Rating: 4.5 out of 5 stars
Short Form Review: Author Shaka Senghor provides an insightful look into prison life, contextualizing it with personal anecdotes from his youth. Pur poseful and inspirational, readers learn exactly how one learns to love and forgive after committing murder.
Five years into his sentence for a murder resulting from a drug interaction gone awry, author Shaka Senghor received a letter. Sent from the victim’s godmother, the letter expressed both her forgiveness of his transgression, and her hope that he found peace.
Tonight, I had the opportunity to ask where he thought he’d be if he hadn’t received that letter. Pausing to think about the question, his initial reply was a simple, “I honestly don’t know.” Pausing again, he continued by adding that it was this letter that gave him the space and the closure he needed to begin forgiving himself for taking a life. The letter “softened his heart,” which had been hardened from years on the street compounded by years behind.
Senghor served almost two decades in prison after being sentenced at 19 years old, and spent seven of those in solitary confinement. Writing My Wrongs is not an necessarily indictment of his sentence; he admits having committed the crime, and takes responsibility for his actions. Instead, Senghor uses his story to illustrate the linkages between his youth and his adulthood. Readers are taken through his disappointment with his on again off again parents, his fear as a 14-year-old entrenched in drug dealing, and his shame at his 11-year-old son finally finding out why he was incarcerated.
Disappointment, fear, and shame were dominant feelings in his youth, but Senghor develops passion as an adult Senghor– passion to do right by his sons and his fellow inmates. Listening to Senghor speak tonight, all that remained was an overwhelming sense of purpose. He spoke eloquently about his position on prison-related policies, such as President Obama’s effort to reduce youths in solitary confinement. But he also got into the nitty gritty. Into subjects those who haven’t spent excessive time in prison wouldn’t know to discuss. Recounting his last few days of imprisonment, Senghor recalls that only began to really receive help preparation for his release 60 days prior. “Nineteen years in jail, and they give you 60 days to get your life together,” he said, before detailing how things like this play into high American recidivism rates.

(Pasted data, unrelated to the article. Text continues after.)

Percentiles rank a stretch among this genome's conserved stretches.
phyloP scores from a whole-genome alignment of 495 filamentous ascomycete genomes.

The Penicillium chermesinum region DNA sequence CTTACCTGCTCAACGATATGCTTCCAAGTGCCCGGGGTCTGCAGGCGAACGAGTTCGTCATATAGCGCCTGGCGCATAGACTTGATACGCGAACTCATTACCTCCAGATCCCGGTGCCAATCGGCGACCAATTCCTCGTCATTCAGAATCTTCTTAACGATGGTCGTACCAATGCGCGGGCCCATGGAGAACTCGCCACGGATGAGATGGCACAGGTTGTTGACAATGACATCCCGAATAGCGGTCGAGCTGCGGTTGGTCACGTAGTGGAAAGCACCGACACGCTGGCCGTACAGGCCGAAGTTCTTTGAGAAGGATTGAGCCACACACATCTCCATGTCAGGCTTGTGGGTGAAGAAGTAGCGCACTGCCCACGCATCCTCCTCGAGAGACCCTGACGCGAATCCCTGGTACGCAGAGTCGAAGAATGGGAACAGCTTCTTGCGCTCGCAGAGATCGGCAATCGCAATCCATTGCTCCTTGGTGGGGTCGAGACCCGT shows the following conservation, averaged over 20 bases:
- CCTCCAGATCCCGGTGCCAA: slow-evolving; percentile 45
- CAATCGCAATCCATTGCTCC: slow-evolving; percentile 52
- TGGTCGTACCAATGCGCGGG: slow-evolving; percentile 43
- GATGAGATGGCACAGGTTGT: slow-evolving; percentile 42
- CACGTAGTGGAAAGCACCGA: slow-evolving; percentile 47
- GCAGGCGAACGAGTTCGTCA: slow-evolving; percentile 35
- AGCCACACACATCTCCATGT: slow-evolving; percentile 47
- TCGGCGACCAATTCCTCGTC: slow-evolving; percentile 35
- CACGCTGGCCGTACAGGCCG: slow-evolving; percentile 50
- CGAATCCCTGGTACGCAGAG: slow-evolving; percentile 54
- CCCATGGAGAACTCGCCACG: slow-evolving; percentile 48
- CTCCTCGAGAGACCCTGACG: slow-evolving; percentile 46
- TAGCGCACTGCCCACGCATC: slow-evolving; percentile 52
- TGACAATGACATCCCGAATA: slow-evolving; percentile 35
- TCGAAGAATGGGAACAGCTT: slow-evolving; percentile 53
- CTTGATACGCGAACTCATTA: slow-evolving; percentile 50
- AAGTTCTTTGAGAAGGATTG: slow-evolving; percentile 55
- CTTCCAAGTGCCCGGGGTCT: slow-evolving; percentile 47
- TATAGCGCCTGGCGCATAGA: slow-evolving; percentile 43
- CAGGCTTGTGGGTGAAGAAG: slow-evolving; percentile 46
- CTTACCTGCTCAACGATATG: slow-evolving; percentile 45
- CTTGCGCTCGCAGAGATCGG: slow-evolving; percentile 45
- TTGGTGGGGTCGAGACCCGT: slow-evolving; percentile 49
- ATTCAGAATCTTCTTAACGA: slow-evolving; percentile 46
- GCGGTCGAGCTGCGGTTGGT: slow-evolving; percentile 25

Literacy– not prison, saved Senghor. Long days and nights in prison repeatedly bested him, further and further away from the moral code he’d hoped to live by. If nothing else Writing My Wrongs shows that prison life brings out the best in nobody. Reading books such as the Autobiography of Malcolm X, and even religious texts such as the Bible, were what grounded him. Writing was equally as powerful, allowing him to connect the dots between his past adolescent anger and his current adult fury. When he finally got out of prison, writing is how he decided he would make a difference.
I gave this book a 4.5 out of 5. Those with an interest in mass incarceration issues and other issues associated with poverty and drugs should put this at the top of your list. It’s mandatory. However, it’s worth stressing that it’s appeal is wider than those with a niche interest such as myself. Universal themes such as justice, forgiveness, and failure (not in that order) make this a book fit for any shelf.
And hell, if Oprah is reading it, you should probably at least give the dust cover a skim, right? That said, check out his interview with Oprah this Sunday on Super Soul Sunday.